Seasons of defeat: Lent and March Madness
What do March Madness and Lent have in common? Defeat. We set certain expectations for our teams, and ourselves, and when we fail, it’s upsetting.
For most Catholics, the month of March signifies the liturgical season of Lent, the 40 days of prayer, fasting, and almsgiving where we take the time to reflect on and renew our relationship with God. While I engage in Lent during the month of March, there’s another ritual that I practice during this same time each year: March Madness (not to be confused with Lent Madness).
I was never a basketball fan until I went to college, where attending basketball games wasn’t just a social outing but a place for the entire college community to rally together in pursuit of a common goal. When the team was doing well, you could feel it across campus. When we weren’t, you didn’t have to talk to someone on the team to know it.
Any good basketball fan knows that the NCAA tournament each March—where 68 college teams from across the country battle for the national championship—is often the most exciting time of the entire basketball season. Likewise, Lent and Easter are incredibly important and, arguably, the most important part of the liturgical calendar as well.
Besides just the overlapping time period, I realized my feelings and actions during March Madness and Lent coincide.
Before Selection Sunday—the day when college teams find out their appointed position in the tournament—I am excited and nervous at the same time. I optimistically anticipate what potential enjoyment or shock the tournament will bring. Will my team get the seed number I think they deserve? What caliber of team will they be matched with in the first round? How far will they make it?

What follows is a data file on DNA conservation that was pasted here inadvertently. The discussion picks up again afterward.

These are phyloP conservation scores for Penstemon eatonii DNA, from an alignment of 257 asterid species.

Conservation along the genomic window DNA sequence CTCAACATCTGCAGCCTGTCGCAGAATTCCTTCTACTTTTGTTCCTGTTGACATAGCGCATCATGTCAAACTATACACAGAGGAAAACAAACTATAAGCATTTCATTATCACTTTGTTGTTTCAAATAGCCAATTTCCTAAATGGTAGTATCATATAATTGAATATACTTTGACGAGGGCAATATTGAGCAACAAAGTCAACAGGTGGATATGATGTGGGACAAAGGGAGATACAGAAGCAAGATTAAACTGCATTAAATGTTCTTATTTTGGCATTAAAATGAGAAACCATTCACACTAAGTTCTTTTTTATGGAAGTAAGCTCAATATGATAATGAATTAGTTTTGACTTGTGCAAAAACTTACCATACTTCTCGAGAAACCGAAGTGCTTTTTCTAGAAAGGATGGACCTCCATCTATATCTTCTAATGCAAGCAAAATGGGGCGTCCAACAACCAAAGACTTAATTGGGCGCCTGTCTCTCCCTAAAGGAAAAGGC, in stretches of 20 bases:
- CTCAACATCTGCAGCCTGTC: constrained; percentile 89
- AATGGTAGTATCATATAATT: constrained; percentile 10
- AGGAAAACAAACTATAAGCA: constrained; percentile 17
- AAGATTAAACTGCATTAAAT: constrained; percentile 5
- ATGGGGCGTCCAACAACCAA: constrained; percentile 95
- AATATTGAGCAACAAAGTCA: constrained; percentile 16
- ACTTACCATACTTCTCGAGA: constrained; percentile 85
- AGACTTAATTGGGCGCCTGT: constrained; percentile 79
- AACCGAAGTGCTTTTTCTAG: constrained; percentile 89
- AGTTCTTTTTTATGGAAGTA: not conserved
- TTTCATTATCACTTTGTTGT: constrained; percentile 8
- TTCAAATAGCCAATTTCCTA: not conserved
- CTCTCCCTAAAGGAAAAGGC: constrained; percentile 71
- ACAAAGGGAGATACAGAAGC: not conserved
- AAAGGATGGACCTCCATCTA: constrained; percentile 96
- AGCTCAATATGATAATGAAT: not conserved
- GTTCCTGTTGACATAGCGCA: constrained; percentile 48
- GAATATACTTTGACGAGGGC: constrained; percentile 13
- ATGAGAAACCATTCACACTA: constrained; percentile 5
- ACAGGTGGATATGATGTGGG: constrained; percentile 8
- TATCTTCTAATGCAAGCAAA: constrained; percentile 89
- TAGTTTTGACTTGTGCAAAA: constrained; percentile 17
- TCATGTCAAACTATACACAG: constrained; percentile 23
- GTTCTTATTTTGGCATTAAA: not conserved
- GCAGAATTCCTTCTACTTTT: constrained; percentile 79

Similarly, in the days leading up to Ash Wednesday, I’m eager but also anxious about the upcoming season of Lent. What should I give up? What intentional practices should I focus on integrating into my life? How will I be able to keep up my Lenten promise for 40 days?
As the NCAA tournament—and likewise Lent—unfolds, my excitement fades. The enthusiasm I had at the beginning is tested when my team loses, or when I forget to do whatever I had promised at the beginning of Lent. I’m disappointed in my team—and in myself—that this year wasn’t any different than the last. My team again didn’t make it to the Final Four, and I didn’t, miraculously, start praying the rosary every week.
By the end of March Madness, and Lent, I find myself feeling much more defeated than optimistic, more upset than renewed.
It’s called March Madness because, quite literally, anything can happen during the tournament. Low ranking teams can beat national favorites and rivals can face off while the entire country watches. But more often than not, the winner is a #1 ranked team, finishing off an already impeccable season. The underdog teams enter the tournament but, sadly, are usually defeated.
Lent also carries that feeling of excited unpredictability, the prospect of personal and spiritual renewal on the horizon. However, for many of us, we feel the same on Holy Thursday as we did on Ash Wednesday, unable to implement any significant changes into our daily life.
We set certain expectations for our teams, and ourselves, and when we fail, it’s upsetting.
But for some reason, year after year, when March rolls around, we forget about the previous year’s failures. We fill out a NCAA bracket and choose what to give up for Lent. Maybe our team loses, or we don’t fulfill our Lenten promise. But the next year, we try again.
It’s that spark of possibility that keeps us excited each March. Lent provides us the opportunity to keep trying until maybe, one day, we do change.
Image: via Wikimedia Commons